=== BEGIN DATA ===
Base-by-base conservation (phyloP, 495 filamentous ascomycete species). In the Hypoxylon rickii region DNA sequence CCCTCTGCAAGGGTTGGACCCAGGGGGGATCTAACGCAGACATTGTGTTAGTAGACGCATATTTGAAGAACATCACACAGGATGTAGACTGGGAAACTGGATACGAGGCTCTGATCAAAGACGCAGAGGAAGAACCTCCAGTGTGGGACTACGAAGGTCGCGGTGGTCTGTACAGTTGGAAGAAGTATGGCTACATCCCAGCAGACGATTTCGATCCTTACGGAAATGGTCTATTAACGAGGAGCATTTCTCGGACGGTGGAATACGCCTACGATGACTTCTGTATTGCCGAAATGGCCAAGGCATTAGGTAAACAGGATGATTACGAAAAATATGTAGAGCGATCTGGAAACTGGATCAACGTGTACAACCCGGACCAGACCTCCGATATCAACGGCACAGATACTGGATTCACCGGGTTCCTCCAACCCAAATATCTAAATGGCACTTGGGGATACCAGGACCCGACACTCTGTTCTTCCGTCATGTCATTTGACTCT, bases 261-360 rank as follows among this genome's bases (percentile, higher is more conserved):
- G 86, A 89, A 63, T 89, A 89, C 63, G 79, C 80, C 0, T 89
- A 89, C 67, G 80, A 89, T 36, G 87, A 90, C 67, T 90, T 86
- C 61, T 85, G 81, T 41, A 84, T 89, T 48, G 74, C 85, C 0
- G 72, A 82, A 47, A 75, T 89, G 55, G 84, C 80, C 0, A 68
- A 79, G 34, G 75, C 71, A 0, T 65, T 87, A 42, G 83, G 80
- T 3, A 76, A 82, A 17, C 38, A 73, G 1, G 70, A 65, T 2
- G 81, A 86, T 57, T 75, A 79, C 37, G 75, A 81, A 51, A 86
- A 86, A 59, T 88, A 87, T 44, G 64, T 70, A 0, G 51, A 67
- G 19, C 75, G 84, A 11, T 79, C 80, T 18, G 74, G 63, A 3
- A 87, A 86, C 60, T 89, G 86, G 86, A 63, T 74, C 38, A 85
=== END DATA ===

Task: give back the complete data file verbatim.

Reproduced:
Base-by-base conservation (phyloP, 495 filamentous ascomycete species). In the Hypoxylon rickii region DNA sequence CCCTCTGCAAGGGTTGGACCCAGGGGGGATCTAACGCAGACATTGTGTTAGTAGACGCATATTTGAAGAACATCACACAGGATGTAGACTGGGAAACTGGATACGAGGCTCTGATCAAAGACGCAGAGGAAGAACCTCCAGTGTGGGACTACGAAGGTCGCGGTGGTCTGTACAGTTGGAAGAAGTATGGCTACATCCCAGCAGACGATTTCGATCCTTACGGAAATGGTCTATTAACGAGGAGCATTTCTCGGACGGTGGAATACGCCTACGATGACTTCTGTATTGCCGAAATGGCCAAGGCATTAGGTAAACAGGATGATTACGAAAAATATGTAGAGCGATCTGGAAACTGGATCAACGTGTACAACCCGGACCAGACCTCCGATATCAACGGCACAGATACTGGATTCACCGGGTTCCTCCAACCCAAATATCTAAATGGCACTTGGGGATACCAGGACCCGACACTCTGTTCTTCCGTCATGTCATTTGACTCT, bases 261-360 rank as follows among this genome's bases (percentile, higher is more conserved):
- G 86, A 89, A 63, T 89, A 89, C 63, G 79, C 80, C 0, T 89
- A 89, C 67, G 80, A 89, T 36, G 87, A 90, C 67, T 90, T 86
- C 61, T 85, G 81, T 41, A 84, T 89, T 48, G 74, C 85, C 0
- G 72, A 82, A 47, A 75, T 89, G 55, G 84, C 80, C 0, A 68
- A 79, G 34, G 75, C 71, A 0, T 65, T 87, A 42, G 83, G 80
- T 3, A 76, A 82, A 17, C 38, A 73, G 1, G 70, A 65, T 2
- G 81, A 86, T 57, T 75, A 79, C 37, G 75, A 81, A 51, A 86
- A 86, A 59, T 88, A 87, T 44, G 64, T 70, A 0, G 51, A 67
- G 19, C 75, G 84, A 11, T 79, C 80, T 18, G 74, G 63, A 3
- A 87, A 86, C 60, T 89, G 86, G 86, A 63, T 74, C 38, A 85